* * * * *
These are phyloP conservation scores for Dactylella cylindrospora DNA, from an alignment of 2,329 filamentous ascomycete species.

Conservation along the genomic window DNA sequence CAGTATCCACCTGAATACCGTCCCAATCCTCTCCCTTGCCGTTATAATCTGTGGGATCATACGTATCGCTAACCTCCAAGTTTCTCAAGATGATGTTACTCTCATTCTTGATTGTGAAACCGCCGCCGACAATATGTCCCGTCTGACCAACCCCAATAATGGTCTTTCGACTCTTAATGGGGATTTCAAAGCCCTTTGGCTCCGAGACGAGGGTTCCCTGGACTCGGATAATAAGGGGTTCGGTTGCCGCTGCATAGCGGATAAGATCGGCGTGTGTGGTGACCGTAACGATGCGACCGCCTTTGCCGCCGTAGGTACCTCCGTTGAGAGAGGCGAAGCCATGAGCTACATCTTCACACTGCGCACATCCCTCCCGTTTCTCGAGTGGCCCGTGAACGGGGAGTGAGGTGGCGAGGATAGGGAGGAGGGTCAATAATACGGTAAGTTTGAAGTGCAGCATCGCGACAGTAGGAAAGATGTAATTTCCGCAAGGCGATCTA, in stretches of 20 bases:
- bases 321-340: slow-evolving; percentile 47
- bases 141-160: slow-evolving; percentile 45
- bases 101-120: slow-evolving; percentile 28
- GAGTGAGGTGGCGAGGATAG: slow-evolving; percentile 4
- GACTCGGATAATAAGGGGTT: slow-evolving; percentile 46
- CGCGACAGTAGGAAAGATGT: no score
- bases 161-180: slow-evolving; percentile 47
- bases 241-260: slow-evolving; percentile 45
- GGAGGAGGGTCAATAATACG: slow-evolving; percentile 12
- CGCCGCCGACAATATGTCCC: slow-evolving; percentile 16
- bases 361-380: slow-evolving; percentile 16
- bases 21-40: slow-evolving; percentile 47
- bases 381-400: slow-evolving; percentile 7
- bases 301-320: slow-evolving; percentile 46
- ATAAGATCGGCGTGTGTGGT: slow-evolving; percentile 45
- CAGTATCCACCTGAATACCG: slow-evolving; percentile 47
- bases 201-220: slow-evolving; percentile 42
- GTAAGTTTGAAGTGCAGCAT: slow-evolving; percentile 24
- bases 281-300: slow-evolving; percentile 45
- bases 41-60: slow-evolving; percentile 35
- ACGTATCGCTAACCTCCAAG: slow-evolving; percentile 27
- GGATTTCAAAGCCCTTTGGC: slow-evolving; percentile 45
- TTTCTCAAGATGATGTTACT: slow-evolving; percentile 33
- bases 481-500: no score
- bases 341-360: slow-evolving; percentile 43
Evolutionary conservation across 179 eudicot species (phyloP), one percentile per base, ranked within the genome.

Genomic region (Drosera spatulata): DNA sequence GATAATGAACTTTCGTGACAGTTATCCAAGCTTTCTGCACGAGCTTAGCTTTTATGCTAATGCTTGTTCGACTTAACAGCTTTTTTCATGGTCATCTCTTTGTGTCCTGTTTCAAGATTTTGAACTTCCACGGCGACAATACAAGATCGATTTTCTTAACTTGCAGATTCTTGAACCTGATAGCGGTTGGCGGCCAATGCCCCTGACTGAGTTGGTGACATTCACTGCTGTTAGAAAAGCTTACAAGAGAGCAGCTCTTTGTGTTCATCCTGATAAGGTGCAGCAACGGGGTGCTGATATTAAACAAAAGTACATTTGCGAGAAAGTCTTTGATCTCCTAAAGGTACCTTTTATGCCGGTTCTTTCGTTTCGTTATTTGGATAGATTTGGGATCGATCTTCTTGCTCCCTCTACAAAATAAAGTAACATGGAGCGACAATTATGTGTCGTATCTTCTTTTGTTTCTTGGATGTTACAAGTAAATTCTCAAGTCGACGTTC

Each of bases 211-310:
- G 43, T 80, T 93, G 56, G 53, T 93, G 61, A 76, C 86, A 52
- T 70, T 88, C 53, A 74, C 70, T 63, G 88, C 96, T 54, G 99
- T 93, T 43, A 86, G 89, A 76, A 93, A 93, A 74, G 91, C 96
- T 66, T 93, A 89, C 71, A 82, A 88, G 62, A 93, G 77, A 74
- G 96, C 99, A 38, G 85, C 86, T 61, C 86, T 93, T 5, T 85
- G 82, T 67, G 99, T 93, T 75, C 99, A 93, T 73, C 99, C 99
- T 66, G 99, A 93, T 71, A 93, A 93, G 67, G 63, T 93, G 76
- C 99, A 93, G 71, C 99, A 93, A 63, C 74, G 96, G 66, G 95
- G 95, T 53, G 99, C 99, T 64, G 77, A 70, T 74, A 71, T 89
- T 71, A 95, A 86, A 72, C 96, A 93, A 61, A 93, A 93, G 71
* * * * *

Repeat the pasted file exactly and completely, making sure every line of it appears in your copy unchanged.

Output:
These are phyloP conservation scores for Dactylella cylindrospora DNA, from an alignment of 2,329 filamentous ascomycete species.

Conservation along the genomic window DNA sequence CAGTATCCACCTGAATACCGTCCCAATCCTCTCCCTTGCCGTTATAATCTGTGGGATCATACGTATCGCTAACCTCCAAGTTTCTCAAGATGATGTTACTCTCATTCTTGATTGTGAAACCGCCGCCGACAATATGTCCCGTCTGACCAACCCCAATAATGGTCTTTCGACTCTTAATGGGGATTTCAAAGCCCTTTGGCTCCGAGACGAGGGTTCCCTGGACTCGGATAATAAGGGGTTCGGTTGCCGCTGCATAGCGGATAAGATCGGCGTGTGTGGTGACCGTAACGATGCGACCGCCTTTGCCGCCGTAGGTACCTCCGTTGAGAGAGGCGAAGCCATGAGCTACATCTTCACACTGCGCACATCCCTCCCGTTTCTCGAGTGGCCCGTGAACGGGGAGTGAGGTGGCGAGGATAGGGAGGAGGGTCAATAATACGGTAAGTTTGAAGTGCAGCATCGCGACAGTAGGAAAGATGTAATTTCCGCAAGGCGATCTA, in stretches of 20 bases:
- bases 321-340: slow-evolving; percentile 47
- bases 141-160: slow-evolving; percentile 45
- bases 101-120: slow-evolving; percentile 28
- GAGTGAGGTGGCGAGGATAG: slow-evolving; percentile 4
- GACTCGGATAATAAGGGGTT: slow-evolving; percentile 46
- CGCGACAGTAGGAAAGATGT: no score
- bases 161-180: slow-evolving; percentile 47
- bases 241-260: slow-evolving; percentile 45
- GGAGGAGGGTCAATAATACG: slow-evolving; percentile 12
- CGCCGCCGACAATATGTCCC: slow-evolving; percentile 16
- bases 361-380: slow-evolving; percentile 16
- bases 21-40: slow-evolving; percentile 47
- bases 381-400: slow-evolving; percentile 7
- bases 301-320: slow-evolving; percentile 46
- ATAAGATCGGCGTGTGTGGT: slow-evolving; percentile 45
- CAGTATCCACCTGAATACCG: slow-evolving; percentile 47
- bases 201-220: slow-evolving; percentile 42
- GTAAGTTTGAAGTGCAGCAT: slow-evolving; percentile 24
- bases 281-300: slow-evolving; percentile 45
- bases 41-60: slow-evolving; percentile 35
- ACGTATCGCTAACCTCCAAG: slow-evolving; percentile 27
- GGATTTCAAAGCCCTTTGGC: slow-evolving; percentile 45
- TTTCTCAAGATGATGTTACT: slow-evolving; percentile 33
- bases 481-500: no score
- bases 341-360: slow-evolving; percentile 43
Evolutionary conservation across 179 eudicot species (phyloP), one percentile per base, ranked within the genome.

Genomic region (Drosera spatulata): DNA sequence GATAATGAACTTTCGTGACAGTTATCCAAGCTTTCTGCACGAGCTTAGCTTTTATGCTAATGCTTGTTCGACTTAACAGCTTTTTTCATGGTCATCTCTTTGTGTCCTGTTTCAAGATTTTGAACTTCCACGGCGACAATACAAGATCGATTTTCTTAACTTGCAGATTCTTGAACCTGATAGCGGTTGGCGGCCAATGCCCCTGACTGAGTTGGTGACATTCACTGCTGTTAGAAAAGCTTACAAGAGAGCAGCTCTTTGTGTTCATCCTGATAAGGTGCAGCAACGGGGTGCTGATATTAAACAAAAGTACATTTGCGAGAAAGTCTTTGATCTCCTAAAGGTACCTTTTATGCCGGTTCTTTCGTTTCGTTATTTGGATAGATTTGGGATCGATCTTCTTGCTCCCTCTACAAAATAAAGTAACATGGAGCGACAATTATGTGTCGTATCTTCTTTTGTTTCTTGGATGTTACAAGTAAATTCTCAAGTCGACGTTC

Each of bases 211-310:
- G 43, T 80, T 93, G 56, G 53, T 93, G 61, A 76, C 86, A 52
- T 70, T 88, C 53, A 74, C 70, T 63, G 88, C 96, T 54, G 99
- T 93, T 43, A 86, G 89, A 76, A 93, A 93, A 74, G 91, C 96
- T 66, T 93, A 89, C 71, A 82, A 88, G 62, A 93, G 77, A 74
- G 96, C 99, A 38, G 85, C 86, T 61, C 86, T 93, T 5, T 85
- G 82, T 67, G 99, T 93, T 75, C 99, A 93, T 73, C 99, C 99
- T 66, G 99, A 93, T 71, A 93, A 93, G 67, G 63, T 93, G 76
- C 99, A 93, G 71, C 99, A 93, A 63, C 74, G 96, G 66, G 95
- G 95, T 53, G 99, C 99, T 64, G 77, A 70, T 74, A 71, T 89
- T 71, A 95, A 86, A 72, C 96, A 93, A 61, A 93, A 93, G 71